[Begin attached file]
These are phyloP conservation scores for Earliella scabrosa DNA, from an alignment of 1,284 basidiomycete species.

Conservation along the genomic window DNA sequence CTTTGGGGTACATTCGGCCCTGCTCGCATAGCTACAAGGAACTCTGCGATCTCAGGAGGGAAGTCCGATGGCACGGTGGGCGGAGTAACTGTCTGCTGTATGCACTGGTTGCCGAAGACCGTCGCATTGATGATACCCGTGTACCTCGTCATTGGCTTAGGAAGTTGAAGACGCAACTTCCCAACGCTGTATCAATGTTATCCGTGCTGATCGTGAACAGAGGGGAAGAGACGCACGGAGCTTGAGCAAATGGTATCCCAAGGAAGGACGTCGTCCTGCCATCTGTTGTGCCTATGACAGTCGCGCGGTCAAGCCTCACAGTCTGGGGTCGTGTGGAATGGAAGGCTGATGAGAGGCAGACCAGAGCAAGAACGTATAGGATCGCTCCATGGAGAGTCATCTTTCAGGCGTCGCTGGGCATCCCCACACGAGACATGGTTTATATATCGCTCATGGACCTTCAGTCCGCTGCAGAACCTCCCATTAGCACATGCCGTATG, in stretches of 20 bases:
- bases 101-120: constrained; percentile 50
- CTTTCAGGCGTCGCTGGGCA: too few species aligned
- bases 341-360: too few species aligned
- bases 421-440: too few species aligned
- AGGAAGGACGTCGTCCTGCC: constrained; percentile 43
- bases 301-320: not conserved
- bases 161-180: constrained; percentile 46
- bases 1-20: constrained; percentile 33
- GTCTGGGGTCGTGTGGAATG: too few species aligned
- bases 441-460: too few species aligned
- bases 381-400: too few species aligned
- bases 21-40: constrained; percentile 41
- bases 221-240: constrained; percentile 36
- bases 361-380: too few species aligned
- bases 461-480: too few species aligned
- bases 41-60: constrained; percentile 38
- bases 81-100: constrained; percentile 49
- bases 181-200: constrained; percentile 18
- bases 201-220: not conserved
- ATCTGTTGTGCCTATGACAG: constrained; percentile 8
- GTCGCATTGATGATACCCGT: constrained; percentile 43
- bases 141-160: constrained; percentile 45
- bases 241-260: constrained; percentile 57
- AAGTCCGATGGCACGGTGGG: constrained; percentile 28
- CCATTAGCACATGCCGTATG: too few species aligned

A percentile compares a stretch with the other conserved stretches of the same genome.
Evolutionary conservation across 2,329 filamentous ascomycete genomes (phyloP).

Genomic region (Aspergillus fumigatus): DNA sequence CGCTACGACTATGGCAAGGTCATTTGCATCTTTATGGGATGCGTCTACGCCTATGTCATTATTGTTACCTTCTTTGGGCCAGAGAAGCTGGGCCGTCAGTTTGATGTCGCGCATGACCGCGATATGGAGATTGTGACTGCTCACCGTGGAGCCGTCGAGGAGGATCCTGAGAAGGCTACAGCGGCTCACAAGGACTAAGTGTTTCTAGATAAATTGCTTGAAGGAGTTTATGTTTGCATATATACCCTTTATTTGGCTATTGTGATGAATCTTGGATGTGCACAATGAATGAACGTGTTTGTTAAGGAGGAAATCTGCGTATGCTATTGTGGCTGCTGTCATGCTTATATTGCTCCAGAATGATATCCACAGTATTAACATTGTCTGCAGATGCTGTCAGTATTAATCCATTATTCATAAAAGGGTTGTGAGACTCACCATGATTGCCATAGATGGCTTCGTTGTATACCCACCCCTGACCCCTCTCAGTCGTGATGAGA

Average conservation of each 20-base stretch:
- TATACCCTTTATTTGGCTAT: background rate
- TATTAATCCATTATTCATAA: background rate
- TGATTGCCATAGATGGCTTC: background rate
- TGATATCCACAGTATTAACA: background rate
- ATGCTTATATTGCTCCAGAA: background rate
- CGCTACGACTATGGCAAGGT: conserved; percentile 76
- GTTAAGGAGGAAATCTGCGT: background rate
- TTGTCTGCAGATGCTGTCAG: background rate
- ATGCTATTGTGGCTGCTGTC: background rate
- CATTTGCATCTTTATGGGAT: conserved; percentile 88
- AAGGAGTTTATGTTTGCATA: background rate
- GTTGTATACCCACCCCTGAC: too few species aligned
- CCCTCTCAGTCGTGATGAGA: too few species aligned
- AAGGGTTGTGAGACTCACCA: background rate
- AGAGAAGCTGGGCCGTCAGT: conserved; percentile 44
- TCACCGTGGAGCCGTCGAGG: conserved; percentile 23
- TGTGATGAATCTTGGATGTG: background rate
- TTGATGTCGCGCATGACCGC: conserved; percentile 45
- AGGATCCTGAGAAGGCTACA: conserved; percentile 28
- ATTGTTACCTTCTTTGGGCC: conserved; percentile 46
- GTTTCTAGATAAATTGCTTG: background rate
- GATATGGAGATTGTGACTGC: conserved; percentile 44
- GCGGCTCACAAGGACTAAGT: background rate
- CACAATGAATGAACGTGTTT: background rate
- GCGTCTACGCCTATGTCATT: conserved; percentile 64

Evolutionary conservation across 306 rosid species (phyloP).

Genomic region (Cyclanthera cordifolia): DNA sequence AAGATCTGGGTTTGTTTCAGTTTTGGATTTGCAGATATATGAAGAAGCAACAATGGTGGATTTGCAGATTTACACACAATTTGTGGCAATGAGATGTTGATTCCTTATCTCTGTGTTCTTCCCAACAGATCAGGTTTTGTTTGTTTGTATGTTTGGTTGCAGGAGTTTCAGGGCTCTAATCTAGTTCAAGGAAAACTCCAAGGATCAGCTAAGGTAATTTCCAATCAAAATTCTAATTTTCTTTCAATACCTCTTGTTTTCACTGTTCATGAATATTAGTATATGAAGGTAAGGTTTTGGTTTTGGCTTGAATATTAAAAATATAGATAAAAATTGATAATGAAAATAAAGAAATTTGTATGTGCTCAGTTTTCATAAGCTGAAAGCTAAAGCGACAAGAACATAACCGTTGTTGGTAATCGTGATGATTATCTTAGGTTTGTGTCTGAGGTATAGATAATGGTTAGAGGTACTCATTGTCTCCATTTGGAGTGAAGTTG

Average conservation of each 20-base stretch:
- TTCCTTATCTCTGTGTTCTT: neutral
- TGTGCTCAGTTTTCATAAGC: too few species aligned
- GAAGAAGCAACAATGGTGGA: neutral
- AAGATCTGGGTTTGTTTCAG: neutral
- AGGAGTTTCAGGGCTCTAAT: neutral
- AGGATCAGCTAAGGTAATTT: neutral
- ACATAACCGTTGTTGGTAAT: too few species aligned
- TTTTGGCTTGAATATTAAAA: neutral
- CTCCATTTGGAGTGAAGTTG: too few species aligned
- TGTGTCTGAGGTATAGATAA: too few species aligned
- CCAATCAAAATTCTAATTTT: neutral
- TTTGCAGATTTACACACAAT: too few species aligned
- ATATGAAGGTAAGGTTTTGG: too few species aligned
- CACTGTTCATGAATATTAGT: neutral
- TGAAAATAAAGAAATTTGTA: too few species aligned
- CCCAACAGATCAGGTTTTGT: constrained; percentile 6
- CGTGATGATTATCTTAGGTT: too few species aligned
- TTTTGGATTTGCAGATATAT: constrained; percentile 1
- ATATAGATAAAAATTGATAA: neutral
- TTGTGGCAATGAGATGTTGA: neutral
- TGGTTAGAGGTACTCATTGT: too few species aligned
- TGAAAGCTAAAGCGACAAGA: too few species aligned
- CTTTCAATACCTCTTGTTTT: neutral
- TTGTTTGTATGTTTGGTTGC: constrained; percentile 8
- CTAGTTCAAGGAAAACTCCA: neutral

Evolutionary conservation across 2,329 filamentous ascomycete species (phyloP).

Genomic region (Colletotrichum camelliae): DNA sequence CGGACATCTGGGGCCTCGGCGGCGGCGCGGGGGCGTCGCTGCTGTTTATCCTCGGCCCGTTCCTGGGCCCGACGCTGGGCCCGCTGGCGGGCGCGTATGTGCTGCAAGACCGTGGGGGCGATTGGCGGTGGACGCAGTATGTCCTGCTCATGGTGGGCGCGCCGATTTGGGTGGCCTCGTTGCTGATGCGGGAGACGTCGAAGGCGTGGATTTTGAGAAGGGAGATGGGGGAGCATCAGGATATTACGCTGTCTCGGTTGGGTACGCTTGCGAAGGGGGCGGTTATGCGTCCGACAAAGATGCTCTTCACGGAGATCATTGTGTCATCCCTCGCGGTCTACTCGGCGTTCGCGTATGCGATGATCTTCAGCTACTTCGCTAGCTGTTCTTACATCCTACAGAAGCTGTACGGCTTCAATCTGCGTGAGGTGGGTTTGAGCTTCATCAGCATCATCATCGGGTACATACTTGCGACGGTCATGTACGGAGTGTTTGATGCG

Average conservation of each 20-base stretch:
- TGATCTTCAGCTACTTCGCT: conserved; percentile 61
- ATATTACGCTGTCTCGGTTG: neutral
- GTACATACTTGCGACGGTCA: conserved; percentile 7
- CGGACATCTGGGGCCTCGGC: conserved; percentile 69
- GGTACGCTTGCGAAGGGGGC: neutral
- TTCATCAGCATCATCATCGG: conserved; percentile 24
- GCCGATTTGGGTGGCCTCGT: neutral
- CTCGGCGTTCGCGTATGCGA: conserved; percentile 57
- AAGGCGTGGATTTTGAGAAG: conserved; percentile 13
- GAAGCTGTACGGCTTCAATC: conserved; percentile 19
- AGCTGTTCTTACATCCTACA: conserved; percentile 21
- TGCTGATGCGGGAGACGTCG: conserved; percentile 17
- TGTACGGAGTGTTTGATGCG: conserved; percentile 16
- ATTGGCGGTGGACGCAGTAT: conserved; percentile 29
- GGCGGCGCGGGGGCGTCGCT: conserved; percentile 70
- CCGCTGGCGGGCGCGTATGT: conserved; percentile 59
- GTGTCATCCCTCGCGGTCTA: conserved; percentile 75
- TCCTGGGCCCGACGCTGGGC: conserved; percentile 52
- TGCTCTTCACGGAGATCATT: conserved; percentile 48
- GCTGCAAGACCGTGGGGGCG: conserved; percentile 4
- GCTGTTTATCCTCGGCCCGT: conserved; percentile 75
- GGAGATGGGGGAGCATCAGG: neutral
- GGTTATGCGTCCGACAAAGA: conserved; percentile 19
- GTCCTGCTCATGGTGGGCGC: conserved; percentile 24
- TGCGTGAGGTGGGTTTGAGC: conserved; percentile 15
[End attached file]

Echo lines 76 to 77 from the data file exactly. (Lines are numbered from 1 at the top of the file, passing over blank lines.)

- CGTGATGATTATCTTAGGTT: too few species aligned
- TTTTGGATTTGCAGATATAT: constrained; percentile 1